Christmas can come with some mixed emotions. This month gain some helpful tips for surviving this often challenging holiday season.
For many of us, Christmas can be a time of joy, excitement, family connection and showing love and kindness to others. However, despite the joys that Christmas can bring, it is a notoriously difficult time of year for people.
Common difficulties at Christmas which increase stress include:
Money worries around affording presents, Christmas food or travel costs.
Family difficulties such as underlying family conflicts, or feeling out of control of who you see at Christmas.
Increased workload or workplace pressures to finish before the Christmas break
High expectations to have ‘the perfect Christmas’
Increased alcohol and food consumption
Disruption to your regular routine
Whether it is due to financial pressures, family dynamics, increased alcohol and/or food consumption, or reminders of lost loved ones, the months of December and January lead to increased stress levels. Left unchecked, these increased stress levels can negatively impact our mental health, often exacerbating symptoms of anxiety, depression, and substance abuse issues, as well as our physical health.
Therefore, it is important to try and boost your resilience around Christmas time in order to protect your mental health and wellbeing from deteriorating due to stress. Resilience is defined as the ability to cope with adversity, being able to bounce back after stressful or difficult life events. Studies have shown that resilience-building is highly effective in reducing the impacts of stress and protecting general mental health. Therefore, this month, we will focus on why resilience is important, and how to build your resilience in the festive season.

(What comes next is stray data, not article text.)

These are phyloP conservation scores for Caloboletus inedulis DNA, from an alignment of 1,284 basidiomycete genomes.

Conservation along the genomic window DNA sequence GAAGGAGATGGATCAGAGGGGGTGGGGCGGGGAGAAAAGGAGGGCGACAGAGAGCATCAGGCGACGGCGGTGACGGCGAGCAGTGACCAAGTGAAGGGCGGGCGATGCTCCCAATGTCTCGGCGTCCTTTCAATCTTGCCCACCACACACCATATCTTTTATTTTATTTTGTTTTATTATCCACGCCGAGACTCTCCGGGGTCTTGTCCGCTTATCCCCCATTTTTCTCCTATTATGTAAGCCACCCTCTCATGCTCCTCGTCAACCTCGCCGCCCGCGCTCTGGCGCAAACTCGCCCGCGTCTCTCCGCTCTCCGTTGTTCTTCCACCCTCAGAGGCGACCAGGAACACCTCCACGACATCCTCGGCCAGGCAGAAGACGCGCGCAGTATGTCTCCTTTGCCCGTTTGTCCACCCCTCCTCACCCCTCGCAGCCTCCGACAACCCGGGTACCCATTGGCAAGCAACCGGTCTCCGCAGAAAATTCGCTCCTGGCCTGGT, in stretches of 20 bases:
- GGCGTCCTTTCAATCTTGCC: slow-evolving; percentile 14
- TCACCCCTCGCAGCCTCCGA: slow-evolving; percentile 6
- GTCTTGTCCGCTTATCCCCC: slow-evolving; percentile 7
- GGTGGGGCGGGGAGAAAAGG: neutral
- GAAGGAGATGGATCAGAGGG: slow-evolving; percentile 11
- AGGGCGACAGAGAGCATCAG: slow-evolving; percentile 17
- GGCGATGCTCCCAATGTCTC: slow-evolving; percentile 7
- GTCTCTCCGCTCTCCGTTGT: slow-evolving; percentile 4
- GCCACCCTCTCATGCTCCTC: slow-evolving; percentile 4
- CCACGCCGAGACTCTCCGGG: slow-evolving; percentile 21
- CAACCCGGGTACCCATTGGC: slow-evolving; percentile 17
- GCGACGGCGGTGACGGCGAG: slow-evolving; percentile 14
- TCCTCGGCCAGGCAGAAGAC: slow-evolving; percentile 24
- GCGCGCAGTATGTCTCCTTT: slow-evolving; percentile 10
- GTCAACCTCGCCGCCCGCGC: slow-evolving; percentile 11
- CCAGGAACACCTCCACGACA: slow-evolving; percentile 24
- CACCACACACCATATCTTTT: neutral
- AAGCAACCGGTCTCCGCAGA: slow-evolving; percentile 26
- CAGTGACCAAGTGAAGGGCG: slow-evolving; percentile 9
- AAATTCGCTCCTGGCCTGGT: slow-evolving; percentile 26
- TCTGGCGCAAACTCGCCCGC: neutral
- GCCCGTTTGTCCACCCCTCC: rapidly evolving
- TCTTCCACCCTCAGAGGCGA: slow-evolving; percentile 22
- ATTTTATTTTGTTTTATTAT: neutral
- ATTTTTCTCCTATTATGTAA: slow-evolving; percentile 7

Resilience is defined as the ability to adapt well in the face of adversity, stress, threats or tragedy (e.g. financial stress, family and relationship problems, grief and loss, physical health problems).
If a person is resilient, it does not mean that they do not experience difficult things, or are not affected by the difficulties they face. Being resilient means that even when things go wrong, or even if you struggle with the inevitable impacts of that, you are able to take steps to be able to bounce back.